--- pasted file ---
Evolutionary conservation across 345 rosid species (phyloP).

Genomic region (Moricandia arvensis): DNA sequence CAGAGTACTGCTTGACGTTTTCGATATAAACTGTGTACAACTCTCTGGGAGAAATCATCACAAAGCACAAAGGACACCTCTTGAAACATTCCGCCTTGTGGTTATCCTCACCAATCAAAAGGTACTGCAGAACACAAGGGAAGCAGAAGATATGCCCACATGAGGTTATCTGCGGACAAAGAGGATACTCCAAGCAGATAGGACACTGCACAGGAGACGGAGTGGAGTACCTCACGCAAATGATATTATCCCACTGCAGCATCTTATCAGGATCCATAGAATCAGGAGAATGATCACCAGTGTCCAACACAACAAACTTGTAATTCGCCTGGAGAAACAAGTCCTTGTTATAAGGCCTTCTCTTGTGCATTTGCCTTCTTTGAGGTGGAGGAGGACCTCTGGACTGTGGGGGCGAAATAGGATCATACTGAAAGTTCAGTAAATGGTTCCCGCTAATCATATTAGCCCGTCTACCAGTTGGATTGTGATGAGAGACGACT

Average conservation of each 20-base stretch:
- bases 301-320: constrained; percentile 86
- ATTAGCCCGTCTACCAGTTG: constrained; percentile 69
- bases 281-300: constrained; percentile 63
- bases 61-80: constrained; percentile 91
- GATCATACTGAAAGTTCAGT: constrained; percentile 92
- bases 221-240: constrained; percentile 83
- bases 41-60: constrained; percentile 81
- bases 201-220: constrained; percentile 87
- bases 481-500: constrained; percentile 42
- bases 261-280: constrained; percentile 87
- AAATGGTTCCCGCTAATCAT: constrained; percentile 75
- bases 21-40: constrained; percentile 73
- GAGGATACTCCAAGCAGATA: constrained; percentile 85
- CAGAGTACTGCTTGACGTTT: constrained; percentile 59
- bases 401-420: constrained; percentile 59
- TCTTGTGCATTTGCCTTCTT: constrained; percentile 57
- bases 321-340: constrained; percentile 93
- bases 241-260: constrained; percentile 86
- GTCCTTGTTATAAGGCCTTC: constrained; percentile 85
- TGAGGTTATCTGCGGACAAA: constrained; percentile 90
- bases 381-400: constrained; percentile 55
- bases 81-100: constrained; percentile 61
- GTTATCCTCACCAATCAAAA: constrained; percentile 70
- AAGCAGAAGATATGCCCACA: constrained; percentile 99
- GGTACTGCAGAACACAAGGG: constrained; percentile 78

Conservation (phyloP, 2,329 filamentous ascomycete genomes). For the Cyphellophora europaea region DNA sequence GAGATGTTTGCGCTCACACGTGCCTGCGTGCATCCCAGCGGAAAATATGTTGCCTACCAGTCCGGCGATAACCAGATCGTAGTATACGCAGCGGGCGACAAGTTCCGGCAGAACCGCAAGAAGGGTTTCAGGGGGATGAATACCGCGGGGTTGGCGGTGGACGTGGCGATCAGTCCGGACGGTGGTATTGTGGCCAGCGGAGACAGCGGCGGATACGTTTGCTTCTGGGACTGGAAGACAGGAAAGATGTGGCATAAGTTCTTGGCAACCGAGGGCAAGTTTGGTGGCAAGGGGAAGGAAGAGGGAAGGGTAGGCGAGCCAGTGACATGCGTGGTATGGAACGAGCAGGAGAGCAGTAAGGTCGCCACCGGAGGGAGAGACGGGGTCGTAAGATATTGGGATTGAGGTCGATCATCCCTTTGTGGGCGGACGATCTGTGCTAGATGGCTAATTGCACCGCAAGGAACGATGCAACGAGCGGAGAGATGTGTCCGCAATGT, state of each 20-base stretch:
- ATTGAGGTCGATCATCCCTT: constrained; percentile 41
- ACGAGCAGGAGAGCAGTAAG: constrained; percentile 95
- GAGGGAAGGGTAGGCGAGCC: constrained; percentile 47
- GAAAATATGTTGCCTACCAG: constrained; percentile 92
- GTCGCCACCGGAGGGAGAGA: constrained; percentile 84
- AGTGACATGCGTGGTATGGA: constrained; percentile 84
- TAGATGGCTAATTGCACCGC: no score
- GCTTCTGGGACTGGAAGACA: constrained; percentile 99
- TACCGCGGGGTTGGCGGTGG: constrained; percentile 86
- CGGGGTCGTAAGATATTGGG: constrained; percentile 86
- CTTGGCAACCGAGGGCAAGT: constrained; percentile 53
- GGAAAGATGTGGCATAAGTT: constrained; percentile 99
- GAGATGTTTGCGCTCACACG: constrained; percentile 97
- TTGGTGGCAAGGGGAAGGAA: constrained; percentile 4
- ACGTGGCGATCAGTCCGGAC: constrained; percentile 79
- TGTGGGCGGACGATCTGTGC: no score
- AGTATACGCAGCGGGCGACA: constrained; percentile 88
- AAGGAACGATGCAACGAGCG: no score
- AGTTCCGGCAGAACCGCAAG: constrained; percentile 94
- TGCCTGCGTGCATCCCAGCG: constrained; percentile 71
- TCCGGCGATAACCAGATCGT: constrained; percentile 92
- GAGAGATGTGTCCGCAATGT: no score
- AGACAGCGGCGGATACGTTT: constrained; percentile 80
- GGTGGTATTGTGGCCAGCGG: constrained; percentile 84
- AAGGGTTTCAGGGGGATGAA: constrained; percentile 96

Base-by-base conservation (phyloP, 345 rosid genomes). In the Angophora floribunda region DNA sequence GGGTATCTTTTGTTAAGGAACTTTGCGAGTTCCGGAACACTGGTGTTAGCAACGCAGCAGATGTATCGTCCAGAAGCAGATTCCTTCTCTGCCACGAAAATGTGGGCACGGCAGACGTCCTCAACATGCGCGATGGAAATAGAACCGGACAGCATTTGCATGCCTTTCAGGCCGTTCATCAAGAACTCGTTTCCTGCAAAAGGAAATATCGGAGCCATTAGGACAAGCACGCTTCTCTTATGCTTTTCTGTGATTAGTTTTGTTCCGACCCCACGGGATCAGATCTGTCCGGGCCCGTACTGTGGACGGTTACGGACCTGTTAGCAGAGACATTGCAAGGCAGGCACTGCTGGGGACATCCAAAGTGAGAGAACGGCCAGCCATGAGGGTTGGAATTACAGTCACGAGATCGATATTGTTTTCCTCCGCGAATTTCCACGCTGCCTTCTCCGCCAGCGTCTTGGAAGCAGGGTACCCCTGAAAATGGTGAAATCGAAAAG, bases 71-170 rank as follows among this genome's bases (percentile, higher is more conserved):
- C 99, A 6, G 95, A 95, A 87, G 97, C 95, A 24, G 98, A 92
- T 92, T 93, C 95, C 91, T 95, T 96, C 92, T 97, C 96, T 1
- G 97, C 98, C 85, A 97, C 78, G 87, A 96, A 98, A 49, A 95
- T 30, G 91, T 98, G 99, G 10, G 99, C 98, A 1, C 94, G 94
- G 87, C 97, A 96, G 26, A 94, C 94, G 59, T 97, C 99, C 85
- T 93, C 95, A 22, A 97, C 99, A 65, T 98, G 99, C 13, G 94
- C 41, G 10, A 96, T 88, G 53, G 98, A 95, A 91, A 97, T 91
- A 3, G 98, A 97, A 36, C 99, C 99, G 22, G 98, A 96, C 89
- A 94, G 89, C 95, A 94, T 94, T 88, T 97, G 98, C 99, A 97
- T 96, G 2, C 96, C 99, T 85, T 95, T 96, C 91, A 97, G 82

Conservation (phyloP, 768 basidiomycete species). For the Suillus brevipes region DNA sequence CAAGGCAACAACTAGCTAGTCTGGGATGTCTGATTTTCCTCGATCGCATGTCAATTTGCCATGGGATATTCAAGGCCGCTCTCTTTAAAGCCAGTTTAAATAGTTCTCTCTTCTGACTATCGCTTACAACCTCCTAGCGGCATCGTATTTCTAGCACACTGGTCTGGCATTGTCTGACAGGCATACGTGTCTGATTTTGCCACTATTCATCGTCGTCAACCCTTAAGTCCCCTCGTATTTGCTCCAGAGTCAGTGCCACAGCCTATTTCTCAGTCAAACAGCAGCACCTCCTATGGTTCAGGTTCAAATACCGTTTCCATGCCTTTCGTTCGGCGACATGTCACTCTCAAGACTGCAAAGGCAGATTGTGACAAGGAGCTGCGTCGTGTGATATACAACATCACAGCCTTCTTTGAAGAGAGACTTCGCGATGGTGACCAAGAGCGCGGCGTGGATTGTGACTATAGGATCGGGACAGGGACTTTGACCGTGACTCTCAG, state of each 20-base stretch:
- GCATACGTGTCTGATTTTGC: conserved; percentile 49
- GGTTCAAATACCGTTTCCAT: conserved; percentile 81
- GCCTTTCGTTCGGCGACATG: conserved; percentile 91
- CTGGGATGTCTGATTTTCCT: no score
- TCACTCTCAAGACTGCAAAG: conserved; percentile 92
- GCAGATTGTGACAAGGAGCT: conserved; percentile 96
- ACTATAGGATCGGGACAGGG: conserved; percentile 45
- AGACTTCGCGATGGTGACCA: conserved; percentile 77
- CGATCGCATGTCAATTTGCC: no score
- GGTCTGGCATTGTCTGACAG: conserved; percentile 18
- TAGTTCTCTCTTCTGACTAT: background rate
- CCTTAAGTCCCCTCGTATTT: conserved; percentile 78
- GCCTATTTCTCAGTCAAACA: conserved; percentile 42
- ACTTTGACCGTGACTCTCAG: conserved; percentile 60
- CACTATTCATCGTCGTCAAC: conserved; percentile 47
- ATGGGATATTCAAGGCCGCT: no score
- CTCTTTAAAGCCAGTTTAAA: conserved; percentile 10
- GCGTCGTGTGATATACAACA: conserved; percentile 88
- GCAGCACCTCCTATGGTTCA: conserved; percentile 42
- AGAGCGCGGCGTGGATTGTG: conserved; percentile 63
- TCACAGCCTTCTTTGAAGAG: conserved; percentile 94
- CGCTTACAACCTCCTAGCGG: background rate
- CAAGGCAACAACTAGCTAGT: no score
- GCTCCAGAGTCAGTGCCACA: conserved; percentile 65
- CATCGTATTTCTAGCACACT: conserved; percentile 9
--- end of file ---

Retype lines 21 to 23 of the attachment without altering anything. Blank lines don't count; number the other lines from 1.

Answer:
- bases 241-260: constrained; percentile 86
- GTCCTTGTTATAAGGCCTTC: constrained; percentile 85
- TGAGGTTATCTGCGGACAAA: constrained; percentile 90